EMP Institutionalized

America’s very positive relationship with Cyprus, Greece and Israel as manifested in our membership in the Eastern Mediterranean Partnership (EMP) will soon to be institutionalized within the American government.  This is being propelled forward for our EMP countries through bold and historic language recently adopted by the full Appropriations Committee of the US House of Representatives. 

The language directs the US Secretary of State to report to the Appropriations Committees in no later than 45 days regarding findings on how resources, programs and mechanisms can support further cooperation among the EMP members.  The language further defines the Committee’s objective as an “annual joint dialogue with officials, including career government personnel, of the Departments of State, Defense and Energy and their counterparts in the Governments of Greece, Cyprus and Israel”. The language also boldly addresses the need to “defend against external malign influences in the region”.  This unique initiative befits the EMP’s also unique Western World status in this volatile region of the world.

The fact that the powerful Chairwoman of both the House Foreign Operations Appropriations Subcommittee and the full Appropriations Committee, Nita Lowey, was responsible for adding this language, supported by the Speaker of the House Nancy Pelosi and House Foreign Affairs Committee Chairman Eliot Engel, assures its adoption on the House floor.  As well, there are quite good indications that a majority of the Senate Foreign Operations Appropriations Subcommittee and possibly even the Chairman and Ranking Minority Member will agree with the language.  But, regardless, as the House Chairperson’s language, it is extraordinarily likely that this program will survive a House-Senate Conference Committee and be included in any continuing resolution and will be implemented.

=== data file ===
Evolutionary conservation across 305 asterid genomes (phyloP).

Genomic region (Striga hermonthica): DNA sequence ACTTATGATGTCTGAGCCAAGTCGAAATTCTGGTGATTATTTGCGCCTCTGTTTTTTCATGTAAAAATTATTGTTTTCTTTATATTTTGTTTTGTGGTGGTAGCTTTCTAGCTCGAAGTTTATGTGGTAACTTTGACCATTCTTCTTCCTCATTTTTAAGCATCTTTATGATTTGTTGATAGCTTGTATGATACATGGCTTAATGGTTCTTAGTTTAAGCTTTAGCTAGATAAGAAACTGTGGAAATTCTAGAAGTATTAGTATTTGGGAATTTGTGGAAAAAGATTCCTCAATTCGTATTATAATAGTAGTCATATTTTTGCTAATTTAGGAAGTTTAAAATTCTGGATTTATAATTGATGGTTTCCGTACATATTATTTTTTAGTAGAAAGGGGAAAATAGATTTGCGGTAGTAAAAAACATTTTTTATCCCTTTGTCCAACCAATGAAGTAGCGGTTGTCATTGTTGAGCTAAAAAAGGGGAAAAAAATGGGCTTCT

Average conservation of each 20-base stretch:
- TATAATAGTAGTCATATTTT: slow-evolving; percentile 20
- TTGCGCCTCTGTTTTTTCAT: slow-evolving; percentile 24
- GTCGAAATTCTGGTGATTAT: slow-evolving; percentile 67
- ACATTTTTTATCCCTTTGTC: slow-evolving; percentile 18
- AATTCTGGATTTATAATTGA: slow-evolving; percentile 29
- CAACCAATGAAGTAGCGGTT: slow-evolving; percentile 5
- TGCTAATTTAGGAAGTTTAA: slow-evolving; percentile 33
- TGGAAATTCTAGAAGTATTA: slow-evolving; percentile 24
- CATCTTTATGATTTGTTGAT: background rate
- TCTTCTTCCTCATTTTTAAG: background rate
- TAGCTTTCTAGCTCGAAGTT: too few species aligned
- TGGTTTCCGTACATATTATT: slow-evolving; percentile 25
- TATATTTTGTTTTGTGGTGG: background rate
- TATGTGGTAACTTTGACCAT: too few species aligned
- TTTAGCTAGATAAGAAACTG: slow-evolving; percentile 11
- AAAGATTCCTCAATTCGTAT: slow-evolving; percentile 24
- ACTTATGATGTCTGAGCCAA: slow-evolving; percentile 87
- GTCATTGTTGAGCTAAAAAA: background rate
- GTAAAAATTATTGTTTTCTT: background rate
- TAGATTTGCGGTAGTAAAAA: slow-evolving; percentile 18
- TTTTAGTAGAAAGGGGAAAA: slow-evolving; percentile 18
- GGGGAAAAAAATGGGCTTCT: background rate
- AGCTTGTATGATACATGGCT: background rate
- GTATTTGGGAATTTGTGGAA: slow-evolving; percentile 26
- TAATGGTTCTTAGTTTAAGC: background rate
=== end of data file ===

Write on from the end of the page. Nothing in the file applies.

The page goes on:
There is a little-known great advantage to establishing this initiative through an Appropriations bill.  The Appropriation process is unlike the authorization, or law-making, process where the Congress passes a law and then watches the Executive Branch write regulations for it and implement it, frequently in unintended ways.  On the other hand, the Appropriations Committee staff stays in constant engagement with the Executive department carrying out their wishes.  They even have the ability to, at any time, assure adequate funding for their program by forcing funds into that program through a process known as “reprogramming.”  The Department is understandably super-responsive to Nita Lowey, the person who determines how much funding will be given to each of their programs.

Our bureaucrats from the State, Defense and Energy Departments who will spend significant time every year with all their counterparts from the EMP countries will enable important progress.  Cyprus and Greece will cease being seen in isolation and will be viewed as part of America and Israel’s goals.  Further, our officials at all levels will learn the assets and potential assets these countries possess that can benefit America.  And finally, our people’s philotimo will cause our American bureaucrats to develop a personal fondness for their EMP counterparts.